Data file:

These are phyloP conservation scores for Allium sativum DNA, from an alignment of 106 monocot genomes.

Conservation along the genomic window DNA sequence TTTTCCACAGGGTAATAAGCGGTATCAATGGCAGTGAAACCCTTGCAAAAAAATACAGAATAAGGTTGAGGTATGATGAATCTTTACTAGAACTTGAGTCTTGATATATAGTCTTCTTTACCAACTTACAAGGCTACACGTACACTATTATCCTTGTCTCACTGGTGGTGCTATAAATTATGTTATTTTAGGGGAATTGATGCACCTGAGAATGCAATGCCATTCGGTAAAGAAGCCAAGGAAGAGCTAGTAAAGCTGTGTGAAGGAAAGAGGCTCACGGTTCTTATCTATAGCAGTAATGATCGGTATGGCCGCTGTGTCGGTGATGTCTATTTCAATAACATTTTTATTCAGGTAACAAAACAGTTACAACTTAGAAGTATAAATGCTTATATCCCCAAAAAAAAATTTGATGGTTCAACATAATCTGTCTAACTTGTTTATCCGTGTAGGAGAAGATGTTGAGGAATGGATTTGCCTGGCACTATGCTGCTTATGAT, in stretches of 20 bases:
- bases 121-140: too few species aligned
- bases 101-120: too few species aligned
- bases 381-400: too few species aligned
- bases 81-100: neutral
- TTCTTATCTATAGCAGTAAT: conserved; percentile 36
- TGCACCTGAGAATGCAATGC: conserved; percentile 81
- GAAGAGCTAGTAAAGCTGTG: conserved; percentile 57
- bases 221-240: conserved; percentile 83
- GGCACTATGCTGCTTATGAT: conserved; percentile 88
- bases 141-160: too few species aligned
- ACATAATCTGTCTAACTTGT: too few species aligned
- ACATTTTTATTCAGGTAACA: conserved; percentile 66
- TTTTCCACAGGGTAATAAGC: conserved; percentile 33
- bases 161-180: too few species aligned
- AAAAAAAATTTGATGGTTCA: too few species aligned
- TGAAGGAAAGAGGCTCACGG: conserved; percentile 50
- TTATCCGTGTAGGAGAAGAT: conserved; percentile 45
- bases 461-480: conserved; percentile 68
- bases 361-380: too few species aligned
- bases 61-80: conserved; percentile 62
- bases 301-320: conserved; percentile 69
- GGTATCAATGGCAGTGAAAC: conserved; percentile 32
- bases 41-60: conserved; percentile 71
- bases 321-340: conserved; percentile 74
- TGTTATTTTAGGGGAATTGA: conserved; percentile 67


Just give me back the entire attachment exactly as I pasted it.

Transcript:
These are phyloP conservation scores for Allium sativum DNA, from an alignment of 106 monocot genomes.

Conservation along the genomic window DNA sequence TTTTCCACAGGGTAATAAGCGGTATCAATGGCAGTGAAACCCTTGCAAAAAAATACAGAATAAGGTTGAGGTATGATGAATCTTTACTAGAACTTGAGTCTTGATATATAGTCTTCTTTACCAACTTACAAGGCTACACGTACACTATTATCCTTGTCTCACTGGTGGTGCTATAAATTATGTTATTTTAGGGGAATTGATGCACCTGAGAATGCAATGCCATTCGGTAAAGAAGCCAAGGAAGAGCTAGTAAAGCTGTGTGAAGGAAAGAGGCTCACGGTTCTTATCTATAGCAGTAATGATCGGTATGGCCGCTGTGTCGGTGATGTCTATTTCAATAACATTTTTATTCAGGTAACAAAACAGTTACAACTTAGAAGTATAAATGCTTATATCCCCAAAAAAAAATTTGATGGTTCAACATAATCTGTCTAACTTGTTTATCCGTGTAGGAGAAGATGTTGAGGAATGGATTTGCCTGGCACTATGCTGCTTATGAT, in stretches of 20 bases:
- bases 121-140: too few species aligned
- bases 101-120: too few species aligned
- bases 381-400: too few species aligned
- bases 81-100: neutral
- TTCTTATCTATAGCAGTAAT: conserved; percentile 36
- TGCACCTGAGAATGCAATGC: conserved; percentile 81
- GAAGAGCTAGTAAAGCTGTG: conserved; percentile 57
- bases 221-240: conserved; percentile 83
- GGCACTATGCTGCTTATGAT: conserved; percentile 88
- bases 141-160: too few species aligned
- ACATAATCTGTCTAACTTGT: too few species aligned
- ACATTTTTATTCAGGTAACA: conserved; percentile 66
- TTTTCCACAGGGTAATAAGC: conserved; percentile 33
- bases 161-180: too few species aligned
- AAAAAAAATTTGATGGTTCA: too few species aligned
- TGAAGGAAAGAGGCTCACGG: conserved; percentile 50
- TTATCCGTGTAGGAGAAGAT: conserved; percentile 45
- bases 461-480: conserved; percentile 68
- bases 361-380: too few species aligned
- bases 61-80: conserved; percentile 62
- bases 301-320: conserved; percentile 69
- GGTATCAATGGCAGTGAAAC: conserved; percentile 32
- bases 41-60: conserved; percentile 71
- bases 321-340: conserved; percentile 74
- TGTTATTTTAGGGGAATTGA: conserved; percentile 67